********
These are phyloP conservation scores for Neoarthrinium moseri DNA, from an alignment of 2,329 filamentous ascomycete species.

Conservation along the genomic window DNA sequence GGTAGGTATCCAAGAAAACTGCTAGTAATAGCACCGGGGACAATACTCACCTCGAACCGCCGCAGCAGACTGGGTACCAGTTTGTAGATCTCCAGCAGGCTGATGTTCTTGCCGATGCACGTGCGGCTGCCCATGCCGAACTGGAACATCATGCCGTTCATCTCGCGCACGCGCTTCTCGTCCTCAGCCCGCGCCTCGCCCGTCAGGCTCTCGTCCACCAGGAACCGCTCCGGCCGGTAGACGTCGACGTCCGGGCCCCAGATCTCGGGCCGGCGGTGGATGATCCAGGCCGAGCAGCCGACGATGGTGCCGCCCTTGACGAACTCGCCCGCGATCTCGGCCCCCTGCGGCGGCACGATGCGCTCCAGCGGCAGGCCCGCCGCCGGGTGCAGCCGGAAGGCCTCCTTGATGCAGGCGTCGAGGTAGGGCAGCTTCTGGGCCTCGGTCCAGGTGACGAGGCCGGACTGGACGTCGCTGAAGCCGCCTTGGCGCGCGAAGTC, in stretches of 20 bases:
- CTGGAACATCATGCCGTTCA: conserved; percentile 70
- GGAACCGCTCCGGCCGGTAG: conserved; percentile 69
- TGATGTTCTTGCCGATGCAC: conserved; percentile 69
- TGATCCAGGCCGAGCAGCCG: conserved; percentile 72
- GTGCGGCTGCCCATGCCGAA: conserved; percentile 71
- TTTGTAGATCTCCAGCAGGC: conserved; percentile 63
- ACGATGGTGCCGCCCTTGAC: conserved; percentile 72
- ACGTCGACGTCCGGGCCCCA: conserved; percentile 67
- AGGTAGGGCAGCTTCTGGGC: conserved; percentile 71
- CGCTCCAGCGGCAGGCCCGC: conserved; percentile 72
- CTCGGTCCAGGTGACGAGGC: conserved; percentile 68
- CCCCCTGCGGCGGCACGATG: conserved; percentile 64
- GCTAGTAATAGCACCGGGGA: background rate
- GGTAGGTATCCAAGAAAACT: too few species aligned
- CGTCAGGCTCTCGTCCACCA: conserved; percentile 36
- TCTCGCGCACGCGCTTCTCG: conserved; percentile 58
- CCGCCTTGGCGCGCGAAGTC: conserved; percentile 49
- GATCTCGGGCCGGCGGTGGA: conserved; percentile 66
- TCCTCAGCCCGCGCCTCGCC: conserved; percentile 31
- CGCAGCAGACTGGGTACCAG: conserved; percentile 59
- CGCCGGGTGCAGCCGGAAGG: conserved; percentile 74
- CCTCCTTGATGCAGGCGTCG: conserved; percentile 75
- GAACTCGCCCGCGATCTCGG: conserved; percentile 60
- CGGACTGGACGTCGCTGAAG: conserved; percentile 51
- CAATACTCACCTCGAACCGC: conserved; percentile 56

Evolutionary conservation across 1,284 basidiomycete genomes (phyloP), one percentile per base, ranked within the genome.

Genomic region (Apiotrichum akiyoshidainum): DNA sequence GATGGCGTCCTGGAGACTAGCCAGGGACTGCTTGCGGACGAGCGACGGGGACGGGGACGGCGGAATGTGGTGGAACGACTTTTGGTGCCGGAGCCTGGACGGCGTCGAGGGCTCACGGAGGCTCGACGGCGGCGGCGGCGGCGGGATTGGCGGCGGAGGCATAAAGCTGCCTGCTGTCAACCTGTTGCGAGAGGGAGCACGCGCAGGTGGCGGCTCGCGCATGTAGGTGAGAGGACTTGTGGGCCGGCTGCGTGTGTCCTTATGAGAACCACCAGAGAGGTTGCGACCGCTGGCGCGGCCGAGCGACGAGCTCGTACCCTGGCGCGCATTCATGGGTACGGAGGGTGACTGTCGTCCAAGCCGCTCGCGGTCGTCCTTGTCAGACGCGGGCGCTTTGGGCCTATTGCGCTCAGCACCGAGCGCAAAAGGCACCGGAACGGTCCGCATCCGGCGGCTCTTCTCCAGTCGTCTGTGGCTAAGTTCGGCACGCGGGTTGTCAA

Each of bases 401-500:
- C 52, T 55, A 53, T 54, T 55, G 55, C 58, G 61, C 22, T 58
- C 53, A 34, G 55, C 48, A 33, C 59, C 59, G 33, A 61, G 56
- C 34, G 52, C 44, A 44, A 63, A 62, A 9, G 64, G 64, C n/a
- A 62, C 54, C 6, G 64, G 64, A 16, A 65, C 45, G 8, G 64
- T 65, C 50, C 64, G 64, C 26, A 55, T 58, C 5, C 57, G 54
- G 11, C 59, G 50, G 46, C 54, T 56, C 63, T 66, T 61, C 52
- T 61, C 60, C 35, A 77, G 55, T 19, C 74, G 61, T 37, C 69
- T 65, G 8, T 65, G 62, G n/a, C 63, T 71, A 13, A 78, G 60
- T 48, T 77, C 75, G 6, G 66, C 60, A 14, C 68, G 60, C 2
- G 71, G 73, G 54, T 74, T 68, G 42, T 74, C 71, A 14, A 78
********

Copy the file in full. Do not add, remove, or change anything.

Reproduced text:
These are phyloP conservation scores for Neoarthrinium moseri DNA, from an alignment of 2,329 filamentous ascomycete species.

Conservation along the genomic window DNA sequence GGTAGGTATCCAAGAAAACTGCTAGTAATAGCACCGGGGACAATACTCACCTCGAACCGCCGCAGCAGACTGGGTACCAGTTTGTAGATCTCCAGCAGGCTGATGTTCTTGCCGATGCACGTGCGGCTGCCCATGCCGAACTGGAACATCATGCCGTTCATCTCGCGCACGCGCTTCTCGTCCTCAGCCCGCGCCTCGCCCGTCAGGCTCTCGTCCACCAGGAACCGCTCCGGCCGGTAGACGTCGACGTCCGGGCCCCAGATCTCGGGCCGGCGGTGGATGATCCAGGCCGAGCAGCCGACGATGGTGCCGCCCTTGACGAACTCGCCCGCGATCTCGGCCCCCTGCGGCGGCACGATGCGCTCCAGCGGCAGGCCCGCCGCCGGGTGCAGCCGGAAGGCCTCCTTGATGCAGGCGTCGAGGTAGGGCAGCTTCTGGGCCTCGGTCCAGGTGACGAGGCCGGACTGGACGTCGCTGAAGCCGCCTTGGCGCGCGAAGTC, in stretches of 20 bases:
- CTGGAACATCATGCCGTTCA: conserved; percentile 70
- GGAACCGCTCCGGCCGGTAG: conserved; percentile 69
- TGATGTTCTTGCCGATGCAC: conserved; percentile 69
- TGATCCAGGCCGAGCAGCCG: conserved; percentile 72
- GTGCGGCTGCCCATGCCGAA: conserved; percentile 71
- TTTGTAGATCTCCAGCAGGC: conserved; percentile 63
- ACGATGGTGCCGCCCTTGAC: conserved; percentile 72
- ACGTCGACGTCCGGGCCCCA: conserved; percentile 67
- AGGTAGGGCAGCTTCTGGGC: conserved; percentile 71
- CGCTCCAGCGGCAGGCCCGC: conserved; percentile 72
- CTCGGTCCAGGTGACGAGGC: conserved; percentile 68
- CCCCCTGCGGCGGCACGATG: conserved; percentile 64
- GCTAGTAATAGCACCGGGGA: background rate
- GGTAGGTATCCAAGAAAACT: too few species aligned
- CGTCAGGCTCTCGTCCACCA: conserved; percentile 36
- TCTCGCGCACGCGCTTCTCG: conserved; percentile 58
- CCGCCTTGGCGCGCGAAGTC: conserved; percentile 49
- GATCTCGGGCCGGCGGTGGA: conserved; percentile 66
- TCCTCAGCCCGCGCCTCGCC: conserved; percentile 31
- CGCAGCAGACTGGGTACCAG: conserved; percentile 59
- CGCCGGGTGCAGCCGGAAGG: conserved; percentile 74
- CCTCCTTGATGCAGGCGTCG: conserved; percentile 75
- GAACTCGCCCGCGATCTCGG: conserved; percentile 60
- CGGACTGGACGTCGCTGAAG: conserved; percentile 51
- CAATACTCACCTCGAACCGC: conserved; percentile 56

Evolutionary conservation across 1,284 basidiomycete genomes (phyloP), one percentile per base, ranked within the genome.

Genomic region (Apiotrichum akiyoshidainum): DNA sequence GATGGCGTCCTGGAGACTAGCCAGGGACTGCTTGCGGACGAGCGACGGGGACGGGGACGGCGGAATGTGGTGGAACGACTTTTGGTGCCGGAGCCTGGACGGCGTCGAGGGCTCACGGAGGCTCGACGGCGGCGGCGGCGGCGGGATTGGCGGCGGAGGCATAAAGCTGCCTGCTGTCAACCTGTTGCGAGAGGGAGCACGCGCAGGTGGCGGCTCGCGCATGTAGGTGAGAGGACTTGTGGGCCGGCTGCGTGTGTCCTTATGAGAACCACCAGAGAGGTTGCGACCGCTGGCGCGGCCGAGCGACGAGCTCGTACCCTGGCGCGCATTCATGGGTACGGAGGGTGACTGTCGTCCAAGCCGCTCGCGGTCGTCCTTGTCAGACGCGGGCGCTTTGGGCCTATTGCGCTCAGCACCGAGCGCAAAAGGCACCGGAACGGTCCGCATCCGGCGGCTCTTCTCCAGTCGTCTGTGGCTAAGTTCGGCACGCGGGTTGTCAA

Each of bases 401-500:
- C 52, T 55, A 53, T 54, T 55, G 55, C 58, G 61, C 22, T 58
- C 53, A 34, G 55, C 48, A 33, C 59, C 59, G 33, A 61, G 56
- C 34, G 52, C 44, A 44, A 63, A 62, A 9, G 64, G 64, C n/a
- A 62, C 54, C 6, G 64, G 64, A 16, A 65, C 45, G 8, G 64
- T 65, C 50, C 64, G 64, C 26, A 55, T 58, C 5, C 57, G 54
- G 11, C 59, G 50, G 46, C 54, T 56, C 63, T 66, T 61, C 52
- T 61, C 60, C 35, A 77, G 55, T 19, C 74, G 61, T 37, C 69
- T 65, G 8, T 65, G 62, G n/a, C 63, T 71, A 13, A 78, G 60
- T 48, T 77, C 75, G 6, G 66, C 60, A 14, C 68, G 60, C 2
- G 71, G 73, G 54, T 74, T 68, G 42, T 74, C 71, A 14, A 78